One of the most horrendous lynchings that ever
took place was the lynching of Sam Holt. Holt was lynched for
the murder of Alfred Cranford. It was never proven beyond a
reasonable doubt that Holt was the murderer but he was lynched
NEWNAN, GA., Apr. 23 —Sam Holt, the murderer of
Alfred Cranford and the ravisher of the latter's wife, was
burned at the stake, near Newnan, GA., this afternoon in the
presence of 2000 people. The black man was first tortured before
being covered with oil and burned. An ex-governor of Georgia
made a personal appeal to his townspeople to let the law take
its course, but without the slightest avail.
Before the torch was applied to the pyre, the
negro was deprived of his ears, fingers and genital parts of his
body. He pleaded pitifully for his life while the mutilation was
going on, but stood the ordeal of fire with surprising
fortitude. Before the body was cool, it was cut to pieces, the
bones were crushed into small bits, and even the tree upon which
the wretch met his fate was torn up and disposed of as
"souvenirs." The negro's heart was cut into several pieces, as
was also his liver. Those unable to obtain the ghastly relics
direct paid their more fortunate possessors extravagant sums for
them. Small pieces of bones went for 25 cents, and a bit of the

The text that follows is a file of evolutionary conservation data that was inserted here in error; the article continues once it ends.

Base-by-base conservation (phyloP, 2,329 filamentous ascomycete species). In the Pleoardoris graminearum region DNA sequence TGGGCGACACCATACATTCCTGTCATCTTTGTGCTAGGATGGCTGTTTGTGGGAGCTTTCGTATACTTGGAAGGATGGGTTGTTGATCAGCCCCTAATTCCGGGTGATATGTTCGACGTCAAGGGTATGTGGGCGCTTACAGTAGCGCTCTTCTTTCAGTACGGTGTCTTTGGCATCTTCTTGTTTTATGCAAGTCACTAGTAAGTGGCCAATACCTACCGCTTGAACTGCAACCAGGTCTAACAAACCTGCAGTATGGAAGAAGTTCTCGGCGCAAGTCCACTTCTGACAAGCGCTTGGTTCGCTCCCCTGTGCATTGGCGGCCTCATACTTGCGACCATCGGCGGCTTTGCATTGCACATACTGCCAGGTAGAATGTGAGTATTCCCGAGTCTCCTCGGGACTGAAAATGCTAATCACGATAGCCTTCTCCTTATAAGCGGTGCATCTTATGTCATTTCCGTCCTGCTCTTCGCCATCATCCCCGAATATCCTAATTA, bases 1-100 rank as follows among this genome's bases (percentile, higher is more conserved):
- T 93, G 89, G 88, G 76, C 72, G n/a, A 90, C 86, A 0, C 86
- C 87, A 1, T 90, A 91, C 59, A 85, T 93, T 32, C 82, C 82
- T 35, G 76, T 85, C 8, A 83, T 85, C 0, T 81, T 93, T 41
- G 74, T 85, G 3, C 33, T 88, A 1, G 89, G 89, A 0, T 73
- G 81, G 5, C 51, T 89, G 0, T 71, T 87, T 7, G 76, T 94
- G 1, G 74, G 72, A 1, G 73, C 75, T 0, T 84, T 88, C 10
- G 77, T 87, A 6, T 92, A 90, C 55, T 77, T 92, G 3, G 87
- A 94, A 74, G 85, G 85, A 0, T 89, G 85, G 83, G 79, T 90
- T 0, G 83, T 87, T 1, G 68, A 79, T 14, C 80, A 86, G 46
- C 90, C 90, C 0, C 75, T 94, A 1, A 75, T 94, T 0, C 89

liver crisply cooked sold for 10 cents. As soon as the negro was
seen to be dead there was a tremendous struggle among the crowd,
which had witnessed his tragic end, to secure the souvenirs. A
rush was made for the stake, and those near the body were forced
against it and had to fight for their freedom. Knives were
quickly produced and soon the body was dismembered.
One of the men who lifted the can of kerosene
to the negro's head is said to be a native of Pennsylvania. His
name is known to those who were with him, but they refuse to
divulge it. The mob was composed of citizens of Newnan, Giffin,
Palmetto and other little towns in the country round about
Newnan, and of all the farmers who had received word that the
burning was to take place.
W. Y. Atkinson, a former governor of Georgia,
met the mob as he was returning form church and he appealed to
them to let the law take its course. In addressing the mob, he
used these words: "Some of you are known to me and when this
affair is finally settled in the courts, you may depend upon it
that I will testify against you." A member of the mob was seen
to draw a revolver and level it at Mr. Atkinson, but his arm was
seized and the pistol taken from him. The mob was frantic with
delays and would hear to nothing but burning at the stake.
Before being put to death, the negro is said
to have confessed to killing Cranford, stating that he had been
paid $20 by "Lige" Strickland, a negro preacher at Palmetto, for
Holt was located in the little cabin of his
mother on the farm of the Jones brothers between Macon and
Columbus and brought to jail.
Word was sent to Mrs. Cranford at Palmetto
that it was believed Holt was under arrest and that her presence
was necessary in Newnan to make sure of his identification. In
some way the news of the arrest leaked out, and as the town has
been on the alert for nearly two weeks, the intelligence spread
From every house in the little city came its
occupants, and a good-sized crowd had soon gathered about the
jail. Sheriff Brown was importuned to give up the prisoner, and